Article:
Full-text search in Node JS. Search-related data

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Full-text search in Node.js is a powerful tool for searching for information stored in a database. By leveraging the capabilities of the Node.js platform, developers can easily incorporate full-text search into their applications, allowing users to quickly find relevant data based on keywords or phrases in their queries. This can help reduce the time and effort needed to search through large datasets. Moreover, it can be used to provide search-related data such as analytics, visualization, and more.

If you are building a website, e-commerce, blog, etc., you will need a full-text search to find related content like Google does for every web page. This is an already known problem so probably you don’t want to implement your own solution.

One option is to use the FlexSearch module for Node js.

So let’s create a small Proof of Concept (POC) from scratch.

The full source code is here

Have in mind that it’s an in-memory implementation so won’t be possible to index a huge amount of data. You can make your own benchmarks based on your requirements.

Setting up

Install Express generator if you haven’t done

Also, I strongly recommend you install a plugin in your browser to see JSON in a pretty-print format. I use JSONView. Another option is to use Postman to make your HTTP requests.

mkdir myflexsearch
cd myflexsearch
express --no-view --git

You can delete boilerplate code such as /public folder and routes/routes/users.js. After that, you will have to modify app.js because they are used there. Anyway, that code doesn’t affect our Proof of Concept.

Let’s install flexsearch module

npm install flexsearch --save

Optionally you can install nodemon module to automatically reload your app after every change. You can install it globally but I will locally

npm install nodemon --save

After that, open package.json and modify the start

"scripts": {
    "start": "nodemon ./bin/www"

Let’s code

Our main code will be at routes/index.js. This will be our endpoint to expose a service to search like this:


Import the module

const FlexSearch = require("flexsearch");
const preset = "score";
const searchIndex = new FlexSearch(preset);

With preset = “score” we are defining behavior for our search. You can see more presets here. I recommend you play with different presets and see results.

We’ll need some dummy data to test.

What I’ve done is to create a file /daos/my_data.js with some content from here: https://api.publicapis.org/entries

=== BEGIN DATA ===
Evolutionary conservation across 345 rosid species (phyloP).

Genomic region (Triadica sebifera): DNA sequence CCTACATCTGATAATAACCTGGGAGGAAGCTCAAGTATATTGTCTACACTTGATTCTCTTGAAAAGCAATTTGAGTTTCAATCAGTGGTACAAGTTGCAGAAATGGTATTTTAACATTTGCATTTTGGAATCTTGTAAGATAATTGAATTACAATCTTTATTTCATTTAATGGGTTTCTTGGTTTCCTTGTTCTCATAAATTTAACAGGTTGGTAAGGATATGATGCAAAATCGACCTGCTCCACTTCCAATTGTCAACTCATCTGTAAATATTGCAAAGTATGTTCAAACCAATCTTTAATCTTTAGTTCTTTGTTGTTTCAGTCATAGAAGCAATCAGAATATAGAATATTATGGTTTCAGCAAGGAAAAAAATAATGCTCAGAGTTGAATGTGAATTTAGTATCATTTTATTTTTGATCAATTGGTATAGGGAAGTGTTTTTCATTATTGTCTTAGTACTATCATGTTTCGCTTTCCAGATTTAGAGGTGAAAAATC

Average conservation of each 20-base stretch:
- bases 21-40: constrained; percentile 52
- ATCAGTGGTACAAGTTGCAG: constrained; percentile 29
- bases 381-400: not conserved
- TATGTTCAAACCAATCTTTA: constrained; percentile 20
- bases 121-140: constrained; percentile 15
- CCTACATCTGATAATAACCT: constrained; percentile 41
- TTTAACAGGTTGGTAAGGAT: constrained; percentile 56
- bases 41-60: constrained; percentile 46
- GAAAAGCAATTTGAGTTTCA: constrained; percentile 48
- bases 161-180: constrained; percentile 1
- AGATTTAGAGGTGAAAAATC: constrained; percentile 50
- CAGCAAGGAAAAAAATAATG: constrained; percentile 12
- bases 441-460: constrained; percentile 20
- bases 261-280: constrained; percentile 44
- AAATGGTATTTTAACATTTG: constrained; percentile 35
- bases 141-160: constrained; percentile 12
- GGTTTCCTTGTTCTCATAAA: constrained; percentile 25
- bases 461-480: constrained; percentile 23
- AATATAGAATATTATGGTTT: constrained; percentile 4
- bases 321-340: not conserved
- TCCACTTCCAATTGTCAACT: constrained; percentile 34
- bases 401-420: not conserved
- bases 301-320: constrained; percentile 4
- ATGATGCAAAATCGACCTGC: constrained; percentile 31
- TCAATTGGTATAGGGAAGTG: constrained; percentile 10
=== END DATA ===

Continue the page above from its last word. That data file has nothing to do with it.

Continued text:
Summary steps

  • Build our index
  • Define a key. Typically and ID field of our elements to index (user.id, book.id, etc)
  • Define a content where we want to search. Example: the body of our blog post plus some description and its category.
  • Expose a service to search through a URL parameter
  • Build our index if it is empty
  • Get the phrase to search from and url parameter
  • Search in our index and get a list of IDs with results
  • With the above results get elements from our indexed collection.
  • Make requests to test our data
  • Building the index
function buildIndex() {
  console.info('building index...');
  const { data } = wsData; // we could get our data from DB, remote web service, etc.
  for (let i = 0; i < data.length; i++) {
    // we might concatenate the fields we want for our content
    const content = `${data[i].API} ${data[i].Description} ${data[i].Category}`;
    const key = parseInt(data[i].id);
    searchIndex.add(key, content);
  console.info(`index built, length: ${searchIndex.length}`);
  console.info(' Open a browser at http://localhost:3000/');

Have in mind we are working with an in-memory search so be careful with the amount of data you load to the index.
This method shouldn’t take more than a couple of seconds running.

Basically in buildIndex() method we get our data from a static file but we could get it from a remote web service or a database.
Then we indicate a key for our index and then the content.

After that our index is ready to receive queries.

Exposing the service to search

router.get('/search', async (req, res, next) => {
  try {
    if (searchIndex.length === 0) {
      await buildIndex();

    const { phrase } = req.query;
    if (!phrase) {
      throw Error('phrase query parameter empty');
    console.info(`Searching by: ${phrase}`);
    // search using flexsearch. It will return a list of IDs we used as keys during indexing
    const resultIds = await searchIndex.search({
      query: phrase,
      suggest: true, // When suggestion is enabled all results will be filled up (until limit, default 1000) with similar matches ordered by relevance.

    console.info(`results: ${resultIds.length}`);
    const results = getDataByIds(resultIds);
  } catch (e) {

Here we expose a typical Express endpoint that receives the phrase to search through a query string parameter called phrase.
The result of our index will be the keys that match with our phrase, after that we will have to search our elements in our dataset to be displayed.

function getDataByIds(idsList) {
  const result = [];
  const { data } = wsData;
  for (let i = 0; i < data.length; i++) {
    if (idsList.includes(data[i].id)) {
  return result;

We are just iterating our collection but typically we will query a database.

Making requests

Our last step is just to make some test requests with our browser, Postman, curl, or any other tool.

Some examples:

That’s it. See the full source code

Tip: if you are working with MySQL, you can try its own full-text implementation


About the author

Andrés Canavesi
Andrés Canavesi

Software Engineer with 15+ experience in software development, specialized in Salesforce, Java and Node.js.

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